The Brown Amendment: Do the Volcker Rules Live?

The administration may be distancing itself from the Volcker Rules, but the same is not true of all Senators.  (Why did President Obama go to the trouble of endorsing Mr. Volcker’s approach to limiting risk and size in the banking system, if his key implementers – led by Treasury Secretary Tim Geithner – were going to back down so quickly?)

Among a number of sensible amendments under development in the Senate, Senator Sherrod Brown (D., OH) proposes the following language: (update: text now attached)

“LIMIT ON LIABILITIES FOR BANK HOLDING COMPANIES AND FINANCIAL COMPANIES.—No bank holding company may possess non-deposit liabilities exceeding 3 percent of the annual gross domestic product of the United States.”

And a few paragraphs later, an essential point is made clear: this includes derivatives,

“OFF-BALANCE-SHEET LIABILITIES.—The computation of the limit established under subsection (a) shall take into account off-balance-sheet liabilities.”

And there is a strong provision for requiring prompt corrective action if any bank exceeds this hard size cap.

Naturally, the Federal Reserve is pushing back.

The Fed’s argument is that any kind of size limitation would be too blunt an instrument – successful regulation requires nuance and subtlety.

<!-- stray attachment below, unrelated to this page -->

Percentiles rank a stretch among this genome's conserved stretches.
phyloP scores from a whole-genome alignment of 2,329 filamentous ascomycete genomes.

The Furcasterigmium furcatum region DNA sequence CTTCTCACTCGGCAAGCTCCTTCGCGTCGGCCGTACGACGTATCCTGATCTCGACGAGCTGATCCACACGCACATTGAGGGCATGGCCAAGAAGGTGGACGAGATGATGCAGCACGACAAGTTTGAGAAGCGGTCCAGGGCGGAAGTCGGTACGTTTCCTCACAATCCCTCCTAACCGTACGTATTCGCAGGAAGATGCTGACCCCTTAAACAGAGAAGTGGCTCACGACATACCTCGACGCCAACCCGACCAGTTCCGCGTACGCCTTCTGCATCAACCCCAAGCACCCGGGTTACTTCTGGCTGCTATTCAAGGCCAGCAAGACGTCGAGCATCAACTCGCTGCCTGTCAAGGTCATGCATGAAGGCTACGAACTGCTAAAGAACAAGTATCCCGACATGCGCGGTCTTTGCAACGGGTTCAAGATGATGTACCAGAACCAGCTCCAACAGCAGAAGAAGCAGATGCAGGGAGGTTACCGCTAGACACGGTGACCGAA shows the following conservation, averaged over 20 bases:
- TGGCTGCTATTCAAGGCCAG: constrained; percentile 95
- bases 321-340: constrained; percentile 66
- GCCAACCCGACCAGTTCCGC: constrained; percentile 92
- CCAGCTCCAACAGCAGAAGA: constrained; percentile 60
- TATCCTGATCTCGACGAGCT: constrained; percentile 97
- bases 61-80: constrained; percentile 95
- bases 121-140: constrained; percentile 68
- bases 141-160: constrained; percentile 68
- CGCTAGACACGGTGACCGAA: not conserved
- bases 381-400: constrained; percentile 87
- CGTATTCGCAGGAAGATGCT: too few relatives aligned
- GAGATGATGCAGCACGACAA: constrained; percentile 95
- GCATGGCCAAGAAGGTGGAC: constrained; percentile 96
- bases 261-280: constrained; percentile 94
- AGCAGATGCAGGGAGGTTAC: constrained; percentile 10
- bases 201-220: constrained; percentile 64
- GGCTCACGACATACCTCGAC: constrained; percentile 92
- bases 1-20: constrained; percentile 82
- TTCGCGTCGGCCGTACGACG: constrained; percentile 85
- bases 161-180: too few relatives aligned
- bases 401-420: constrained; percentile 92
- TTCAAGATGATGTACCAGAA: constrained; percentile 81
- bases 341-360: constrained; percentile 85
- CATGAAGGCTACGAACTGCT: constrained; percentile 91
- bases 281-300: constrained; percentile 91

Perhaps, but there’s a big problem with relying on subtle regulators.  Over the past thirty years, almost all our regulators and supervisors have become either sleepy or captured – in a cognitive sense – by the very people they are supposed to be watching over.  (Chapters 3 and 4 in 13 Bankers document this in detail; more on that when the book comes out next Tuesday.)

The question of the day can be framed as the classic, “Who will guard the guardians?”  Or you can just ask, loudly, “Where the heck were the people charged with the safety and soundness of the system over the past decade?”

It would be sheer folly to rely on “smart regulation” going forward – yet Larry Summers and Tim Geithner seem to be taking that approach.  Just answer this, preferably in public: What happens when another president with the philosophy of a Reagan or a Bush starts to make appointments?

Or just think about this.  The New York Fed is run by a senior executive of Goldman Sachs.  At the same time, the former head of the New York Fed holds a top position at Goldman – where he is responsible for interacting with regulators around the world.  And the practices, if not the explicit rules, of the New York Fed apparently permit its board members to buy stock in companies that the Fed oversees.  Please explain exactly how this web of arrangements will help keep regulation strong and effective moving forward.

The Brown amendment is not perfect – in 13 Bankers we recommend a blanket size cap, rather than treating deposit and non-deposit liabilities separately.  But this amendment would definitely be a step in the right direction.

Our regulators have failed us, repeatedly.  What we need now is some smart legislation.

43 thoughts on “The Brown Amendment: Do the Volcker Rules Live?

  1. “Just answer this, preferably in public: What happens when another president with the philosophy of a Reagan or a Bush starts to make appointments?”